The event is open to the public but registration is required; please register here. Further information is available here.

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unfccclogo_1Since the first draft negotiating text was released last spring, the inclusion of a “climate change displacement coordination facility” in the anticipated Paris agreement has been on the table. Recently, in the wake of the migrant crisis in the Middle East and Europe, the prospect has gained some momentum. Yet, there has been very little public discussion about what this facility would entail and how it would operate.

Today, the Sabin Center is publishing a briefing note to highlight some of the functions that the displacement coordination facility could fulfill, as well as some key questions for negotiators in the lead-up to COP-21 and subsequent talks. The note is not intended to be a proposal for how the facility should operate, nor do the functions highlighted below necessarily reflect what is politically or economically feasible. Rather, the note is intended to outline a broad array of considerations for decision-makers as they contemplate whether and how to proceed with the displacement coordination facility.

Some of the potential functions discussed in the report include:

1 – The facility could serve as a funding mechanism for activities aimed at preventing or managing climate change-induced displacement and migration.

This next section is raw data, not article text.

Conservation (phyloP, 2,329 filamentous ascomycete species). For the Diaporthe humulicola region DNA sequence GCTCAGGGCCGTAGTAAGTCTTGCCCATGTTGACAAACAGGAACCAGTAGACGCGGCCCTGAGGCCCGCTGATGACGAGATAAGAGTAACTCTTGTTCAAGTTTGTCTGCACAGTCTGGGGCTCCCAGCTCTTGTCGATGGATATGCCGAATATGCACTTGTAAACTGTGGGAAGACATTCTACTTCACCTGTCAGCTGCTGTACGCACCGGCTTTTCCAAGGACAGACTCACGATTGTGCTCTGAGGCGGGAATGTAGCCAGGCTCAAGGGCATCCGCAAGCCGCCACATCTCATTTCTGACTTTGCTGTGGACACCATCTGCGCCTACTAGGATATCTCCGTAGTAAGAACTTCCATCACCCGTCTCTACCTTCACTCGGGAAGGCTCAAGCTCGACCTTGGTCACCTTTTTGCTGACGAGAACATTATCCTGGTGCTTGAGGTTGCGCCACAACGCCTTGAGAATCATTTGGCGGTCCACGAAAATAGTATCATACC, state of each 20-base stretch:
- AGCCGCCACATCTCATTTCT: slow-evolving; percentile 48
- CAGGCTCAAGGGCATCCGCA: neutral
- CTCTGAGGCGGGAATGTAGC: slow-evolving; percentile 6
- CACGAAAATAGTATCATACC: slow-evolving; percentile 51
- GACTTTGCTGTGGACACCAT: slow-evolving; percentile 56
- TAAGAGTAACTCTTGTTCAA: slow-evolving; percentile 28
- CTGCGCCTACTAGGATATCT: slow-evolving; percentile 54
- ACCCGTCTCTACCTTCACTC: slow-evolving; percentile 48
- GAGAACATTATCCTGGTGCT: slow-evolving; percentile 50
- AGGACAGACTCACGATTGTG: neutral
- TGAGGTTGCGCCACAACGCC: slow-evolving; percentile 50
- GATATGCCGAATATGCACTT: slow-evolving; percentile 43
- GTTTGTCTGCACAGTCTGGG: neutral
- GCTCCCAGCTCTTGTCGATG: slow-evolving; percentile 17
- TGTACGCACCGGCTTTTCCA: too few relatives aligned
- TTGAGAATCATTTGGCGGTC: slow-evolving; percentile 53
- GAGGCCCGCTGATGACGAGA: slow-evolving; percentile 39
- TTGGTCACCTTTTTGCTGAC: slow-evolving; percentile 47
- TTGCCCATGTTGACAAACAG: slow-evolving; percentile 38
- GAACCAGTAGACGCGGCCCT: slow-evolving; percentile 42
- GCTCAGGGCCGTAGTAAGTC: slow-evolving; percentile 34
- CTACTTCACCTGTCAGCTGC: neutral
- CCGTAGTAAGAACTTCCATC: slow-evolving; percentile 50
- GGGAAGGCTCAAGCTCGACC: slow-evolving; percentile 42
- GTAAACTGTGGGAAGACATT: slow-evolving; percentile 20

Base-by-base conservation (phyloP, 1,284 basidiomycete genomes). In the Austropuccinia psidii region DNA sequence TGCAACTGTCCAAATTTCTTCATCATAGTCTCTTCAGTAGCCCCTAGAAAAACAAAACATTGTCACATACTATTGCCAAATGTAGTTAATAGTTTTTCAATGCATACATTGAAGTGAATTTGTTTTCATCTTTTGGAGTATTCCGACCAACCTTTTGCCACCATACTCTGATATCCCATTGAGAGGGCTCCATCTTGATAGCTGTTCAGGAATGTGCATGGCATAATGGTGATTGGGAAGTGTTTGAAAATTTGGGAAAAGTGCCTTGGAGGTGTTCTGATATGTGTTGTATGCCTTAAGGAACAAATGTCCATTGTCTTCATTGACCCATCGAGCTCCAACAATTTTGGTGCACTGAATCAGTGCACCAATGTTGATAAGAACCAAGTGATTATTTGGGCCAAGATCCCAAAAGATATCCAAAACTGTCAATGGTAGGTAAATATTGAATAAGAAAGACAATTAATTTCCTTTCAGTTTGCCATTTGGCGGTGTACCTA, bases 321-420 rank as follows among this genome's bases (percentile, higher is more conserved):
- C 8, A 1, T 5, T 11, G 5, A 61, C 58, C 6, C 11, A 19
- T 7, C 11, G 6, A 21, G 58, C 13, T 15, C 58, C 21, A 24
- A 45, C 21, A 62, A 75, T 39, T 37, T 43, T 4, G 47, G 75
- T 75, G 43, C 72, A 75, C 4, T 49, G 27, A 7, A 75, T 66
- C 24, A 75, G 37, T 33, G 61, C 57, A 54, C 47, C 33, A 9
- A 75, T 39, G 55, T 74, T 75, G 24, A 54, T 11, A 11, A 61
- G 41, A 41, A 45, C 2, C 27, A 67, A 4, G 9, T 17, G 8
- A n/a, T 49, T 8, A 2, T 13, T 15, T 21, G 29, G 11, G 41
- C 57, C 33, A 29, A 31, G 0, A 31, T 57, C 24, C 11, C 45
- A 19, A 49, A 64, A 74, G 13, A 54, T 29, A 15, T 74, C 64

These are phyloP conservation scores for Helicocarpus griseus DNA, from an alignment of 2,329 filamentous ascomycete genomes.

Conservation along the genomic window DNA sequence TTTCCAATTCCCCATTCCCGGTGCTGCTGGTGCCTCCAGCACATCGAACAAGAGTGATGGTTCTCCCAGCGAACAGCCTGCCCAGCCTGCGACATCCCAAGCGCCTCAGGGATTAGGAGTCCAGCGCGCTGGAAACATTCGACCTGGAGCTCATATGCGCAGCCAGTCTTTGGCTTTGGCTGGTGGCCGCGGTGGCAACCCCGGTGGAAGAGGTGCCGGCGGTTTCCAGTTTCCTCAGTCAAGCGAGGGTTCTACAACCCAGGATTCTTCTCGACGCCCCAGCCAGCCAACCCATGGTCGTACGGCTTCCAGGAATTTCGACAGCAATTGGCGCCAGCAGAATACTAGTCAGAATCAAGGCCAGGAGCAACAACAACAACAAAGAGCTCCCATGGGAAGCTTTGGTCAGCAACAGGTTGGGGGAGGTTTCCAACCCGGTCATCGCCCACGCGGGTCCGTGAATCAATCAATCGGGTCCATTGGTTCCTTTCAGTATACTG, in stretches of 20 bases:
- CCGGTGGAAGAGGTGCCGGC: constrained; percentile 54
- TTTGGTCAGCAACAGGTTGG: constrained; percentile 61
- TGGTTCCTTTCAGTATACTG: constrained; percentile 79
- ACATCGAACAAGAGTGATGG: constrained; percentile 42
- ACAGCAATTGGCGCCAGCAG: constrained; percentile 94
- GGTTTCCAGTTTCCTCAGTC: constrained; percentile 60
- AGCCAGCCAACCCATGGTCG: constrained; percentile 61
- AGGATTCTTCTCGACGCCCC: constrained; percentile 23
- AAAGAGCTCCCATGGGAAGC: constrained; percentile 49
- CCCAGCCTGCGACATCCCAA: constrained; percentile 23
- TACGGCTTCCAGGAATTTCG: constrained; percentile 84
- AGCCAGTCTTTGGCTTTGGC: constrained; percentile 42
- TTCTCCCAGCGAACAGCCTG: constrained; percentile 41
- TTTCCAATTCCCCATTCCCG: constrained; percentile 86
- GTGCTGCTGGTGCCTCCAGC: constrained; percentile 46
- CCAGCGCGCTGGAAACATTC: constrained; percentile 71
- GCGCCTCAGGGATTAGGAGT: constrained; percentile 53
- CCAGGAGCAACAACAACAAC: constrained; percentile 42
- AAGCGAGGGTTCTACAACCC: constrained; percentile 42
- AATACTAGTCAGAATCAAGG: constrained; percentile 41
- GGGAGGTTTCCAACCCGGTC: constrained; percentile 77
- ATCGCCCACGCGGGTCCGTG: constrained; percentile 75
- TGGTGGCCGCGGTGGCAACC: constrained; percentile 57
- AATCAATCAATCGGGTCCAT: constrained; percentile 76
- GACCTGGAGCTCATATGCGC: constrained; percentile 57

2 – The facility could provide technical assistance to international organizations and domestic governments to help them prevent, prepare for, and mange migration and displacement in this context. For example, the facility could compile information on the number and geographic distribution of migrants and displaced persons, and could coordinate with national governments and other entities to facilitate the safe resettlement of such persons.

3 – The facility could establish guidelines and standards for addressing climate change-induced displacement and migration. These could range from overarching normative principles, similar to the UN Guiding Principles on Internal Displacement, to specific technical standards for the classification and treatment of displaced persons. The facility could also make recommendations on national obligations related to the provision of financial support and relocation opportunities for displaced persons.

4 – The facility could coordinate and monitor the provision of humanitarian assistance and logistical support for displaced persons and migrants.

As part of our continuing work on this issue, the Sabin Center welcomes input from other stakeholders on any potential functions and critical questions that are not identified in this briefing note, as well as recommendations on how the facility should be designed and operated. To provide your input, please contact Jessica Wentz (jwentz@law.columbia.edu) and Michael Burger (mburger@law.columbia.edu), with “climate displacement coordination facility” in the subject of your email.

Lahore High Court Orders Pakistan to Act on Climate Change

Posted on September 26th, 2015 by Jessica Wentz